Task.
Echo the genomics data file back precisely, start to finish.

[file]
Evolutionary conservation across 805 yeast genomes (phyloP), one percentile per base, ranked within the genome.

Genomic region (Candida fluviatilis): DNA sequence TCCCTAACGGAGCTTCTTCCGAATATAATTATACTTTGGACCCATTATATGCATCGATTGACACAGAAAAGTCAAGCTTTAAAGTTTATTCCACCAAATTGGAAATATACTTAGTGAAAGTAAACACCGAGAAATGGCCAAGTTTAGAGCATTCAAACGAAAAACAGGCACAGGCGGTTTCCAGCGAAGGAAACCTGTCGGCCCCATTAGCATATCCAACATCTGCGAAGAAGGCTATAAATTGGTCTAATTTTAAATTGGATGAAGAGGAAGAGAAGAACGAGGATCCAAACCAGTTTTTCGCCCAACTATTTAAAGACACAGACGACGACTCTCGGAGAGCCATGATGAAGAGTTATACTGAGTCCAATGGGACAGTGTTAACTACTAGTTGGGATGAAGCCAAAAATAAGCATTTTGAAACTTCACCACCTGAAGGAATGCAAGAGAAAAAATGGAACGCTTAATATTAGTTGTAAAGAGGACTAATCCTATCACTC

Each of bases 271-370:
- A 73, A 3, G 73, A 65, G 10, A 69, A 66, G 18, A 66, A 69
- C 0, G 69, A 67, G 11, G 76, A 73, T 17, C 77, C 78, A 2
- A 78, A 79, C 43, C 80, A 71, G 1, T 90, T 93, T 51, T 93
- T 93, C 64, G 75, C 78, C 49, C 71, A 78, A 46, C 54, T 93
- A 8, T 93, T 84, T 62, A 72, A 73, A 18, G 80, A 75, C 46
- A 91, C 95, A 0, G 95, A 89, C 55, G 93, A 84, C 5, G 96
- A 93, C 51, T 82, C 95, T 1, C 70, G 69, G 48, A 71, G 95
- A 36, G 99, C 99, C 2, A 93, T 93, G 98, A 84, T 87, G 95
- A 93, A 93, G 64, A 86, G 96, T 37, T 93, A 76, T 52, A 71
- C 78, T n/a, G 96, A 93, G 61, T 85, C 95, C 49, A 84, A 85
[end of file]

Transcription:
Evolutionary conservation across 805 yeast genomes (phyloP), one percentile per base, ranked within the genome.

Genomic region (Candida fluviatilis): DNA sequence TCCCTAACGGAGCTTCTTCCGAATATAATTATACTTTGGACCCATTATATGCATCGATTGACACAGAAAAGTCAAGCTTTAAAGTTTATTCCACCAAATTGGAAATATACTTAGTGAAAGTAAACACCGAGAAATGGCCAAGTTTAGAGCATTCAAACGAAAAACAGGCACAGGCGGTTTCCAGCGAAGGAAACCTGTCGGCCCCATTAGCATATCCAACATCTGCGAAGAAGGCTATAAATTGGTCTAATTTTAAATTGGATGAAGAGGAAGAGAAGAACGAGGATCCAAACCAGTTTTTCGCCCAACTATTTAAAGACACAGACGACGACTCTCGGAGAGCCATGATGAAGAGTTATACTGAGTCCAATGGGACAGTGTTAACTACTAGTTGGGATGAAGCCAAAAATAAGCATTTTGAAACTTCACCACCTGAAGGAATGCAAGAGAAAAAATGGAACGCTTAATATTAGTTGTAAAGAGGACTAATCCTATCACTC

Each of bases 271-370:
- A 73, A 3, G 73, A 65, G 10, A 69, A 66, G 18, A 66, A 69
- C 0, G 69, A 67, G 11, G 76, A 73, T 17, C 77, C 78, A 2
- A 78, A 79, C 43, C 80, A 71, G 1, T 90, T 93, T 51, T 93
- T 93, C 64, G 75, C 78, C 49, C 71, A 78, A 46, C 54, T 93
- A 8, T 93, T 84, T 62, A 72, A 73, A 18, G 80, A 75, C 46
- A 91, C 95, A 0, G 95, A 89, C 55, G 93, A 84, C 5, G 96
- A 93, C 51, T 82, C 95, T 1, C 70, G 69, G 48, A 71, G 95
- A 36, G 99, C 99, C 2, A 93, T 93, G 98, A 84, T 87, G 95
- A 93, A 93, G 64, A 86, G 96, T 37, T 93, A 76, T 52, A 71
- C 78, T n/a, G 96, A 93, G 61, T 85, C 95, C 49, A 84, A 85